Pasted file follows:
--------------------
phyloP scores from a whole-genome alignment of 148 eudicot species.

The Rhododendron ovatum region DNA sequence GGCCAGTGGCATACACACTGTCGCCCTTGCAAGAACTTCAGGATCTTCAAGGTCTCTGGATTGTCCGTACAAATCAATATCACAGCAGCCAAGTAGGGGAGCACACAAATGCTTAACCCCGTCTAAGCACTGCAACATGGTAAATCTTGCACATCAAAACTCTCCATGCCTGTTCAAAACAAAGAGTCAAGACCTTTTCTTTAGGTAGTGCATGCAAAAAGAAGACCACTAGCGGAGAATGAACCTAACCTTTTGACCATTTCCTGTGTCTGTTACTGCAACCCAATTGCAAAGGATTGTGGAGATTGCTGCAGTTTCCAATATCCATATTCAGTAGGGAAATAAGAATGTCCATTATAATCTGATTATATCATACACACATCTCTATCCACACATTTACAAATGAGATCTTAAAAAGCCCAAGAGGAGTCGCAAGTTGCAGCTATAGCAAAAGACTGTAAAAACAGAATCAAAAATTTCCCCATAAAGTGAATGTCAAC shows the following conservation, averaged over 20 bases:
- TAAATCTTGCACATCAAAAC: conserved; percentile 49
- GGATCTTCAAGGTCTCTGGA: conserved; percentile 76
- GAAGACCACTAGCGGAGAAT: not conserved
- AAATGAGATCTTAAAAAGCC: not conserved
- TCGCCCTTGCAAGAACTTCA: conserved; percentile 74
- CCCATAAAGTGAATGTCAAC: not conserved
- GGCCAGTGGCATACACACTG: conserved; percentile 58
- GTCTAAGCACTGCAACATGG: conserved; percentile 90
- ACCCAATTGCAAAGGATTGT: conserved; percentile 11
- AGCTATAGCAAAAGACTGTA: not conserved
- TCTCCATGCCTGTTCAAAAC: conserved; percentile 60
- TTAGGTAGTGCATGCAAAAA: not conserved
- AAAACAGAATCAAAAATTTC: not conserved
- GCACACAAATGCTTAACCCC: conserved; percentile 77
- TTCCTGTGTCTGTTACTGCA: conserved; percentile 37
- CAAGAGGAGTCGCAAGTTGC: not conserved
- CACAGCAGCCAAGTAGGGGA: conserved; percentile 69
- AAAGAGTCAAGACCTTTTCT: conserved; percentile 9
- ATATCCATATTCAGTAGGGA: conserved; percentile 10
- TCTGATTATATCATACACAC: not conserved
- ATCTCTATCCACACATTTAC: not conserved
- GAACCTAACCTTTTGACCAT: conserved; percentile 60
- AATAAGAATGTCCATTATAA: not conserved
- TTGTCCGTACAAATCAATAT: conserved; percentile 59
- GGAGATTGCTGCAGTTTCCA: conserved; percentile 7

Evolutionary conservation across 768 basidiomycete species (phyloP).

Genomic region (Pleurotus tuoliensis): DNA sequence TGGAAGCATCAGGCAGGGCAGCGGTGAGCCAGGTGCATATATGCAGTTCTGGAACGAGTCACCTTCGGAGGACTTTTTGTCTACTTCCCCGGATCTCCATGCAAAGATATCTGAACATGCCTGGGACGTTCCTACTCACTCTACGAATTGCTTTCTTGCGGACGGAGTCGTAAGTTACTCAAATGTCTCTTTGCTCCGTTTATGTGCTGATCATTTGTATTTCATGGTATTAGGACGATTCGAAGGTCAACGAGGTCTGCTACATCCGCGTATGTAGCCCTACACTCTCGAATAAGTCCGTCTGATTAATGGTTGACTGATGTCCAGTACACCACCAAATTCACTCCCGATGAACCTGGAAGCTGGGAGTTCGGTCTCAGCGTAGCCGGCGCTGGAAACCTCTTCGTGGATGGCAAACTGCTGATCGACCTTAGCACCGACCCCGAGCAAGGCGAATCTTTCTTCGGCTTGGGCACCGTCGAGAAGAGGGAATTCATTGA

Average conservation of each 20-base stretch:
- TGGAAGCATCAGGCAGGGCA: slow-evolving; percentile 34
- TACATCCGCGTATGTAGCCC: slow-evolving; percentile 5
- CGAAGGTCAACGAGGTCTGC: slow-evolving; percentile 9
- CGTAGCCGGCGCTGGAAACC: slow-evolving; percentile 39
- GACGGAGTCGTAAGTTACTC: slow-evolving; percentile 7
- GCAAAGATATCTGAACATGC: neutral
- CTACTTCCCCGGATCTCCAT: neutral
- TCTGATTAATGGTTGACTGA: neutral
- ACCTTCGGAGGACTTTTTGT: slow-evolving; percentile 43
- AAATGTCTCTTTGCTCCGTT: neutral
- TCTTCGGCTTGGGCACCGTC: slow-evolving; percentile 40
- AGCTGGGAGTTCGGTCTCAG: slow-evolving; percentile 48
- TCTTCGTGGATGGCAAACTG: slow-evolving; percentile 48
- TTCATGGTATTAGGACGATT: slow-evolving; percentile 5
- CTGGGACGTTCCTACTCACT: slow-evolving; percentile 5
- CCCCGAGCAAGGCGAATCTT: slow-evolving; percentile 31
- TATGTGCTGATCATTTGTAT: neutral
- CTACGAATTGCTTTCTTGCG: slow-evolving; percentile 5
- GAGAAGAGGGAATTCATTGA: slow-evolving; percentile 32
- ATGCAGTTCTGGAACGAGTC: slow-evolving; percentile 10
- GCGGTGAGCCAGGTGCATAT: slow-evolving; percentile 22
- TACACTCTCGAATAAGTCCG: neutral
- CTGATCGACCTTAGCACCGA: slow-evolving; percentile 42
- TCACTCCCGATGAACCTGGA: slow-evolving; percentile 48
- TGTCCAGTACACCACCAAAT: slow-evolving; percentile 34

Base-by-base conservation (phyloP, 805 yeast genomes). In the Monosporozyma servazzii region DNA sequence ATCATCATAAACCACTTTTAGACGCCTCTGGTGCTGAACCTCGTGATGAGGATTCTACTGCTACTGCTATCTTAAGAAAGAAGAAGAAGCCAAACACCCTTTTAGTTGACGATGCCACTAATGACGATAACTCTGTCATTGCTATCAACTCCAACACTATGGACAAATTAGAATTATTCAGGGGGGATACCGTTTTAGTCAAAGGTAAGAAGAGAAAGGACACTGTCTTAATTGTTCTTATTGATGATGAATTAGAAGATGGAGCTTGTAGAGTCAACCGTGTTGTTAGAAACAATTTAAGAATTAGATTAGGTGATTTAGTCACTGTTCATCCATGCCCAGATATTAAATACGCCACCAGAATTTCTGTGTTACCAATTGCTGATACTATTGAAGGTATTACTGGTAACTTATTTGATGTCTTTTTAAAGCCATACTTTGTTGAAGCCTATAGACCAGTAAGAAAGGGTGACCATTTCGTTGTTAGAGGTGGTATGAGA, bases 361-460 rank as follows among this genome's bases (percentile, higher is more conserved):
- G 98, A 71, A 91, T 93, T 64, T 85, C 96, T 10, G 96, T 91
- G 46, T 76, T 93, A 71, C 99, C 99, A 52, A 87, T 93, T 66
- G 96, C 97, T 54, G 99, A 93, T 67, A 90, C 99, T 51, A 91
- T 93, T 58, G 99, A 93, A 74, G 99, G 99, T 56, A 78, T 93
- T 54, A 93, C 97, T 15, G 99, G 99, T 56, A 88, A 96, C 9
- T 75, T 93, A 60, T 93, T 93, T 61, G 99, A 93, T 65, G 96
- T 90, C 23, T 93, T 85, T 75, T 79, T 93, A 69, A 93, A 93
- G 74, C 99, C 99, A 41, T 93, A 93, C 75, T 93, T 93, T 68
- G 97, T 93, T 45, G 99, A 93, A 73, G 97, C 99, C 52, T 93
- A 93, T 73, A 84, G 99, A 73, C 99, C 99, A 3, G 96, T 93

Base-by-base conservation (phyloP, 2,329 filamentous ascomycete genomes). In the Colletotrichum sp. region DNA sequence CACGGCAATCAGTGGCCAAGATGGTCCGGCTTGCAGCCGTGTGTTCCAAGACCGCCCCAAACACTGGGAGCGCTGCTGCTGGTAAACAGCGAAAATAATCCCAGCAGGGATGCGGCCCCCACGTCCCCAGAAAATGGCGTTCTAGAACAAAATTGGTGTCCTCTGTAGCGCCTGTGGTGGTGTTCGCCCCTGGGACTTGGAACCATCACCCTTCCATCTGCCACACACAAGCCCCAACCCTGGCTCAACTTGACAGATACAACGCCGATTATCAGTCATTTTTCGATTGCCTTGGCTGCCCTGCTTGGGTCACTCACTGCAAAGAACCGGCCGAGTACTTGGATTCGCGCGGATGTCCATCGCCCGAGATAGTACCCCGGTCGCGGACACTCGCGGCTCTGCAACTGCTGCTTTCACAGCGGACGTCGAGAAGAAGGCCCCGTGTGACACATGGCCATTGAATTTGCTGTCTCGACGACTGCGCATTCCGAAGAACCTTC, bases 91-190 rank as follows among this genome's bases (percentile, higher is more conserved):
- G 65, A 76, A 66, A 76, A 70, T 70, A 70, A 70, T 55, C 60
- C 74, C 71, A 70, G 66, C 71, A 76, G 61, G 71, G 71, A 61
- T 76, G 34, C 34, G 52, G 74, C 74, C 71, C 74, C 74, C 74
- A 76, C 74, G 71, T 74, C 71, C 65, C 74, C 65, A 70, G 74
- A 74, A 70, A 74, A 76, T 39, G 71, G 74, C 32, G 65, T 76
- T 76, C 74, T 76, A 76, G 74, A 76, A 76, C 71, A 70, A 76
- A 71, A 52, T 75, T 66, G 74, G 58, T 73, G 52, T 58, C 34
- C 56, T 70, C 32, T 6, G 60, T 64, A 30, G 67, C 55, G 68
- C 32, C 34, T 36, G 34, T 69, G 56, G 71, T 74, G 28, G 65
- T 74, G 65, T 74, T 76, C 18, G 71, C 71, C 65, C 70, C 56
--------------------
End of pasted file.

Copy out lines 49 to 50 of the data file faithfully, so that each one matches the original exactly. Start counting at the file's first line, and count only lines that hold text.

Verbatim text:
- GAGAAGAGGGAATTCATTGA: slow-evolving; percentile 32
- ATGCAGTTCTGGAACGAGTC: slow-evolving; percentile 10